Richard Branson went high enough that he technically went to space. Just days later, Amazon founder Jeff Bezos went even higher in a rocket built by his company, Blue Origin.
It sparked a lot of discussion about billionaires spending their own money to go to space.
A prime example is this bit from Vox:
While Blue Origin has made history in several ways, the flight is also a reminder that many people see space tourism, at least for the foreseeable future, as primarily funded by and for the very rich — and that it won’t do much to advance science and our understanding of space.
“The experience of a few hyper-wealthy amateurs paying $28 million to vomit for 15 minutes probably won’t bring many average people closer to spaceflight or change their impression of it,” Matthew Hersch, a historian of technology at Harvard, told Recode in an email. “Compared to NASA’s space vehicles, they are clever amusement park rides with minimal utility, intended to support a tourism business that has never been part of NASA’s charter.”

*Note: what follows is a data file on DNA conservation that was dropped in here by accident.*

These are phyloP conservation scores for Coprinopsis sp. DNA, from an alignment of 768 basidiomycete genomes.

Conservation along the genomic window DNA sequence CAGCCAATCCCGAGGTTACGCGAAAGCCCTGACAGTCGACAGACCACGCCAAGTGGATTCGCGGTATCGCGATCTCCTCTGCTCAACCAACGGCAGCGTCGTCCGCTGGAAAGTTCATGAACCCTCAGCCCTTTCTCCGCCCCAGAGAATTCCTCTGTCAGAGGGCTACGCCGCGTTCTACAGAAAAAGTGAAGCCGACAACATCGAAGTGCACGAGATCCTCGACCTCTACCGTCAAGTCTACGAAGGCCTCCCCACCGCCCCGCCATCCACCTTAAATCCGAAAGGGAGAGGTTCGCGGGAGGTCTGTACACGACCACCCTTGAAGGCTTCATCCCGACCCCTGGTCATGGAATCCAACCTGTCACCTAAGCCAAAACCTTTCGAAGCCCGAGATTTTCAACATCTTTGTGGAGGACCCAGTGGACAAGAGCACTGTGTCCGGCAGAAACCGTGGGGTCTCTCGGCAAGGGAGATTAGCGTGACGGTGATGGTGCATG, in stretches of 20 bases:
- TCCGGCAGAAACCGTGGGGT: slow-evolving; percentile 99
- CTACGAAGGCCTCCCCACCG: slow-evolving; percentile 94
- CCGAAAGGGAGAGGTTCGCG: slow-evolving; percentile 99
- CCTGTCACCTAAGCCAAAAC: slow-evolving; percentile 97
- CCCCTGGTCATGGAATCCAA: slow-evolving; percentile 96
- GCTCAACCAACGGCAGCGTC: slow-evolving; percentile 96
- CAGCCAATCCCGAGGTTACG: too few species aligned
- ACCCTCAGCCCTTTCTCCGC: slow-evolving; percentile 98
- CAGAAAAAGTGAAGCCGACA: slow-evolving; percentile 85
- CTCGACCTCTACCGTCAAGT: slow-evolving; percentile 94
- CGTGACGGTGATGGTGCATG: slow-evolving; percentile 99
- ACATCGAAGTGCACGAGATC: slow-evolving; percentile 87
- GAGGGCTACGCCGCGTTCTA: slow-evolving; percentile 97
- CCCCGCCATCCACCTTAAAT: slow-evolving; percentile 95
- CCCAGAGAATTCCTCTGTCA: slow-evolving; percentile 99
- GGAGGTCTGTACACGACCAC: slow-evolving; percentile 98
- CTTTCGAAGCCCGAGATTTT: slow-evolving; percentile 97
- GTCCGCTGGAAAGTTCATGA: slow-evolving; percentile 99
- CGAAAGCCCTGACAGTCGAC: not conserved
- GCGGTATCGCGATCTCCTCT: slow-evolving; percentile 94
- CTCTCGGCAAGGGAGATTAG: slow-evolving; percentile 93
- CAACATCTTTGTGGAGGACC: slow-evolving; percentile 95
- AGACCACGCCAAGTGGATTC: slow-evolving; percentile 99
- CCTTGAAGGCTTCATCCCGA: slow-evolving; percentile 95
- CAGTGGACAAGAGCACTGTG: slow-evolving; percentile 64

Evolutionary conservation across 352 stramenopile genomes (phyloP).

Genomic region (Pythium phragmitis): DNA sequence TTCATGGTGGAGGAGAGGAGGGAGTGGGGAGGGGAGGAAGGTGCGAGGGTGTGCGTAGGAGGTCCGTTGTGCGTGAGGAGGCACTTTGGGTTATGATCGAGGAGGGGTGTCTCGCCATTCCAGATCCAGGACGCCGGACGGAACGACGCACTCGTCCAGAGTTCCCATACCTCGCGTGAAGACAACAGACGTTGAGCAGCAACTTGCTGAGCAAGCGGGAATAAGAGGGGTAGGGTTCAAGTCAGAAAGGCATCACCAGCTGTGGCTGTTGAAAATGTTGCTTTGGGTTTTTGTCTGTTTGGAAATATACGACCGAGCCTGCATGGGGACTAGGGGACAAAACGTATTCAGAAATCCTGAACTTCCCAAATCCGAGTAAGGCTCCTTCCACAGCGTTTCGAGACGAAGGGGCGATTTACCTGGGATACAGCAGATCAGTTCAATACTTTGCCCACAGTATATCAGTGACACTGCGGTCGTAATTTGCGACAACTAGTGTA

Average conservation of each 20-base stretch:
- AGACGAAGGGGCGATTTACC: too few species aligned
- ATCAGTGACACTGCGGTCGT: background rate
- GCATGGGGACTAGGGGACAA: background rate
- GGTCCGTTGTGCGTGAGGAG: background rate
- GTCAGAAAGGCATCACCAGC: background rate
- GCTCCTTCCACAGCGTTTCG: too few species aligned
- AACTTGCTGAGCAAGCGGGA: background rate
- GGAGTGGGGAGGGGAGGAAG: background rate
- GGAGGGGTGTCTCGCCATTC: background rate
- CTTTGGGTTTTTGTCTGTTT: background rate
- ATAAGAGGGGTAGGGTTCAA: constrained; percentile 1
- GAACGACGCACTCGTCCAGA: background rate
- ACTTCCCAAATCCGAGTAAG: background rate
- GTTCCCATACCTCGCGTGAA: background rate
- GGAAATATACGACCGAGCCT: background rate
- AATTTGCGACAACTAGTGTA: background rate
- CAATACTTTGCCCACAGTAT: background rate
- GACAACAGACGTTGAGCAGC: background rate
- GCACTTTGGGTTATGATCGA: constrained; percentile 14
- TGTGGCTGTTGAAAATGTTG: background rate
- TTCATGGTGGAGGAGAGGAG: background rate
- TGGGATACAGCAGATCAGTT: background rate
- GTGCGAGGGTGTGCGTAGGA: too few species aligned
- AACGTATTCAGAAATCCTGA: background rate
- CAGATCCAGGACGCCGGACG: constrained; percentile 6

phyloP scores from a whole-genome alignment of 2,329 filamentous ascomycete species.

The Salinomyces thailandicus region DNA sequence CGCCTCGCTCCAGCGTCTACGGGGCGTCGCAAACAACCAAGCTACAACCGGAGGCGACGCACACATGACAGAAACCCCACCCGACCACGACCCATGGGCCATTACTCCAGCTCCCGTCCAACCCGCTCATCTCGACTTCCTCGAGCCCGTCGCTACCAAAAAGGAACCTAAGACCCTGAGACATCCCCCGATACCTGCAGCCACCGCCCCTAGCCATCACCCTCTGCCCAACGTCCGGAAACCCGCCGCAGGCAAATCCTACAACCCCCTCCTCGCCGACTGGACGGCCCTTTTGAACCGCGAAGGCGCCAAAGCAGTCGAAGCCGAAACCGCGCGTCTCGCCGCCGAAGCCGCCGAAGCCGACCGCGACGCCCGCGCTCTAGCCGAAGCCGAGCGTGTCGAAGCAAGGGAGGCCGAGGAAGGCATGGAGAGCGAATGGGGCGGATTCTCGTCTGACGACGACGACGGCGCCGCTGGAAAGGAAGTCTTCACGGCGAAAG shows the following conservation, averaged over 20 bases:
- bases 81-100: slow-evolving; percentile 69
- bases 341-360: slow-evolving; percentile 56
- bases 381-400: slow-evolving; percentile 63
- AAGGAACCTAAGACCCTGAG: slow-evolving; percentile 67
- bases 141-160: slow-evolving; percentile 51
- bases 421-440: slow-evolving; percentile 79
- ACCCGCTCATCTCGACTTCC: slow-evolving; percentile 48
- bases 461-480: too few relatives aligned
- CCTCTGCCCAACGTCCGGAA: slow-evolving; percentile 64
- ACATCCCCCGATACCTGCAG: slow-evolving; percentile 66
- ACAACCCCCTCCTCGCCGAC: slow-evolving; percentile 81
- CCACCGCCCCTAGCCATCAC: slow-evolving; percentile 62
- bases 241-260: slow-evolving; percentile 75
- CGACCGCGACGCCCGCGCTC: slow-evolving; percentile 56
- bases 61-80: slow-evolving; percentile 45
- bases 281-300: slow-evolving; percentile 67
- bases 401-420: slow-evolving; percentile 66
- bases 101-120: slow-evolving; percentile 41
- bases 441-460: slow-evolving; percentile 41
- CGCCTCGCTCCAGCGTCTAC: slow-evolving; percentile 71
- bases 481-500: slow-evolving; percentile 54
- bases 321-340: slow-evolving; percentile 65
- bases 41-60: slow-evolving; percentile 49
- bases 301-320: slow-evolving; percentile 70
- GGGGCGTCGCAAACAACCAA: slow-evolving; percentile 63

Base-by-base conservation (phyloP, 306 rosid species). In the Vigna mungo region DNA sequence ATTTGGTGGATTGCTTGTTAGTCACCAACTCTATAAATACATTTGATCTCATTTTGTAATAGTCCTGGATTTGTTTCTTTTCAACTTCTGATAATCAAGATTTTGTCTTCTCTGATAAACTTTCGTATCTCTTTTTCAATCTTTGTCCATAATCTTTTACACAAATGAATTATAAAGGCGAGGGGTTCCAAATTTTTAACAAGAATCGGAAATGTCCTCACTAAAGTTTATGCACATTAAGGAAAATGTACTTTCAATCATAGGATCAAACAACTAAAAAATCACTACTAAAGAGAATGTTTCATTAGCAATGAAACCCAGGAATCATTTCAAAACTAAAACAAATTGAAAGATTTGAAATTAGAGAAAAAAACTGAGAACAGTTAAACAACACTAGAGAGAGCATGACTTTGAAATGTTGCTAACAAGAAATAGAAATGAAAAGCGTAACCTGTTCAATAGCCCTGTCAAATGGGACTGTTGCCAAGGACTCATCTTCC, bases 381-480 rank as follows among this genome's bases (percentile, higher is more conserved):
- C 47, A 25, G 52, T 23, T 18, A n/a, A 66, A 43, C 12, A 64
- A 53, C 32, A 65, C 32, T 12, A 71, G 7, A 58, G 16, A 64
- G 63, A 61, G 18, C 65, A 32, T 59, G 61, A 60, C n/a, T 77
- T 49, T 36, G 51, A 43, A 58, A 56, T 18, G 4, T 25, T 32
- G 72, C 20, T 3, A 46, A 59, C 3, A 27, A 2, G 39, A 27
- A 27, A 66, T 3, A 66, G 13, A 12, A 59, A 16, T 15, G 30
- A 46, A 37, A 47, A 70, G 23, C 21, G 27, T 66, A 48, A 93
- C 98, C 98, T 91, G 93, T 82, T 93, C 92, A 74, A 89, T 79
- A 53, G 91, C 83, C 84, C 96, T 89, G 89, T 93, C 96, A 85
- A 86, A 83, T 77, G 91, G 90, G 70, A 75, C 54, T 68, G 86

In fact, Bezos and Blue Origin are not the only private ventures looking to cash in on joyrides to space. Virgin Galactic, fresh off Branson’s flight, is already moving ahead with its plans to test and modify its planes for eventual commercial service. And this fall, SpaceX, founded by Elon Musk, is sending its rocket to space too, with billionaire Jared Isaacman aboard. At the same time, NASA is also bringing these companies along for more ambitious ventures, including hiring SpaceX to transport its astronauts to the International Space Station.
“Showing customers [and] showing the world that they have enough confidence in their system to get on board and experience it themselves ... is a big part of this,” Whitman Cobb, of the Air Force School, told Recode. “Part of it is also ego.”
Of course, they’re focused on space tourism, and they’re more polite about it than many on the internet.
Plenty of people have opinions on how Branson and Bezos should spend their money, including solving world hunger or fixing the environment—which is hilarious since both men are known to be generous philanthropists.
Not mentioned in this is Elon Musk. While Musk himself hasn’t been to space, his company, Space X, has made plenty of trips and is making routine trips to the International Space Station with supplies and new personnel.